In his extraordinary book The Undertaking: Life Studies From the Dismal Trade, Thomas Lynch—a poet and undertaker from a long familial line of them—writes that “A good funeral gets the dead where they need to go and the living where they need to be.”
Now, a group of Ottawa funeral service workers is tackling an issue that seems starkly obvious: There is an enormous emotional burden on the people who get the dead and the living where they need to be, and who act as repositories for the loss and raw humanity that tend to tear us open and turn us inside out when we are mourning.
In January 2016, Michael Dixon had picked a date and made a plan to end his life. He had even done a practice run. “I woke up, had breakfast, kissed my wife goodbye, drove my son to school and off I went. It was there in the parking lot that I realized I needed help,” he says. Dixon works with Ottawa Mortuary Services, which provides services to funeral homes in the city. That means Dixon helps with funerals as needed, but he also picks up bodies at their place of death, whether that’s at home or in the hospital, at a crime scene or a trafﬁc accident. “A lot of people in the general public are really surprised at that . . . They always thought it was the police or the paramedics or that sort of thing,” he says. “But it’s us.”
The job forced on him a realization of how cruel human beings can be, he says. That, coupled with his own experience of childhood trauma—the details of which he keeps private—led him to that parking lot, where he stopped himself and called his doctor, and was subsequently diagnosed with severe depression and PTSD. “I realized, ‘Oh great, now I can get help,’ ” he says. But it wasn’t so easy: “It took me forever to ﬁnd somebody to help me, because I wasn’t a ﬁrst responder.”
He eventually found a therapist who specializes in PTSD, and she has conceptualized treatment for him as peeling away onion layers of suffering that had built up over years. With her help, Dixon realized he’d spent years self-medicating with alcohol, and he decided to be very open with co-workers about his struggles. When he did, he found the same thing happening again and again: someone would pull him aside to talk in a quiet room or ask if they could call him later to discuss the emotional toll of their own work with the dead and mourning.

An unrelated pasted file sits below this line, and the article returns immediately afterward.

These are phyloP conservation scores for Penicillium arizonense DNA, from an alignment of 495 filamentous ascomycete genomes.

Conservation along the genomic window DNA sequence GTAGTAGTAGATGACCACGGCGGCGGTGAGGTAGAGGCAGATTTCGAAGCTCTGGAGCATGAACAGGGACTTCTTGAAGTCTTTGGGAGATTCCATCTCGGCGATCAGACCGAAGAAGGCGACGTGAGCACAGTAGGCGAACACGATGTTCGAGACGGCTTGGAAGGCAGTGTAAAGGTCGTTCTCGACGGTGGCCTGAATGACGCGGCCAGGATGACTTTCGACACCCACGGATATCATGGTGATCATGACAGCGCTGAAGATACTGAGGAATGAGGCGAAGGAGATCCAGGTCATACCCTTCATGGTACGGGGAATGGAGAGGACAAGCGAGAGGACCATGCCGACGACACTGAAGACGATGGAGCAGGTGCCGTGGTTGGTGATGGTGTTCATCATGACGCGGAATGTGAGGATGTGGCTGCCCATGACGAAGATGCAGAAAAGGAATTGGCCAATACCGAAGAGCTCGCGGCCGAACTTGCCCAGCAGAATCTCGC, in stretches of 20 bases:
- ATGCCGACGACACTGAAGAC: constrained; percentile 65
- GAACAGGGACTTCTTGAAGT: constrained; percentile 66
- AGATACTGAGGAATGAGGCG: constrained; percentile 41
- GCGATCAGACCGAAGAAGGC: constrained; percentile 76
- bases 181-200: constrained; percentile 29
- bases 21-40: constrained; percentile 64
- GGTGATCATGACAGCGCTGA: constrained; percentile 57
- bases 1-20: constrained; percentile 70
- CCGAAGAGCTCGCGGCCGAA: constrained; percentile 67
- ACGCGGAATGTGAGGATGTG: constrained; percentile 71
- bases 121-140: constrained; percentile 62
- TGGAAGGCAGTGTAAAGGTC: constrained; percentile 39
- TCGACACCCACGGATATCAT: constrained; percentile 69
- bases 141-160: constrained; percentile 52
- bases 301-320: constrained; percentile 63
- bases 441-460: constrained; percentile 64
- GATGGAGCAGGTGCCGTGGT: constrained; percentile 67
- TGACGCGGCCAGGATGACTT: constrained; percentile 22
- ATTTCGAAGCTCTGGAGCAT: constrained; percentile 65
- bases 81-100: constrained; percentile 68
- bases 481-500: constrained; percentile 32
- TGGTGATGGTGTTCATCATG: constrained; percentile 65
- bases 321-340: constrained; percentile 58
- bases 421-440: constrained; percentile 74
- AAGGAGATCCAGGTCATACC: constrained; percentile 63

Dixon and a handful of colleagues decided to start a peer support group in Ottawa, but when they looked for a prototype, they couldn’t ﬁnd anything else in existence.
A big part of the problem was a male-dominated industry where digniﬁed stoicism was the manner of operating, Dixon says. “Sometimes, for no reason at all, you’ll be in tears over something you hear in a funeral, which is very beautiful and very moving,” Dixon says. “And you would hide that—you would be in a bathroom or in an ofﬁce with the door closed, and you would be bawling your eyes out.” He credits a mass influx of women into funeral work with changing that. In 1995, 81 per cent of funeral directors and embalmers were male, according to Statistics Canada, but as of 2016, that was down to 59 per cent and seems destined to shift further—funeral director program enrolment is now majority female.
The standard-issue “How was your day?” question that everyone gets from their spouse or family after work is a fraught one for funeral service workers; there are privacy constraints, and it often feels like too much to go into with loved ones who aren’t in the business. “We don’t want them to live the trauma that we live as well, because as soon as we start talking about it, they’re receiving all the energy and the messages we’ve already taken in,” says Melanie Giroux, one of the co-founders of the group along with Dixon. “We don’t want to pass that on.”
Giroux is an embalmer at Hulse, Playfair & McGarry. She enrolled in a funeral services program (in Canada, funeral directors are provincially licensed) after ﬁve years as a hair and makeup artist because she wanted a way to use those skills with deeper empathy and meaning. That became very personal in September, when her father took his own life. They had been out of contact for a few months before he died, and for Giroux, it was obvious and necessary that she be the one to prepare his body, both so that she could say the things she had not gotten to say and so that it would be her gentle touch that left him looking like he was in a peaceful sleep. “If I didn’t do that, I would have felt like I didn’t do enough,” she says.
The experience has deepened her work, and like Dixon, she too has been diagnosed with PTSD. “It’s made me a little bit more sensitive to different circumstances I never could relate to because I’d never felt those feelings before,” she says. “It changes my touch, it changes the way I do things, it changes my tone.”
They held the ﬁrst meeting of their peer support group in August, and since then the group has grown to about 80 members and meets regularly. They have partnered with a counselling service to which they can refer people who need more help than a sympathetic ear, and as of the end of 2018, eight people involved had sought more formal help. “Where would those eight people be without that?” Dixon says. “I hate to think about where they’d be.” Funeral workers in others cities across Canada have reached out to start satellite groups.
Now, three years after his own crisis, Dixon ﬁnds himself in a much better place emotionally—so much so that at the age of 54, he is about to return to school to become a licensed funeral director. He views this not as a job but as a calling. An experienced funeral director once told him, “The minute you don’t feel anything is when you get out.” That still rings true to Dixon, but now he has a way to sift through the things he feels as he shepherds other people through the toughest days of their lives.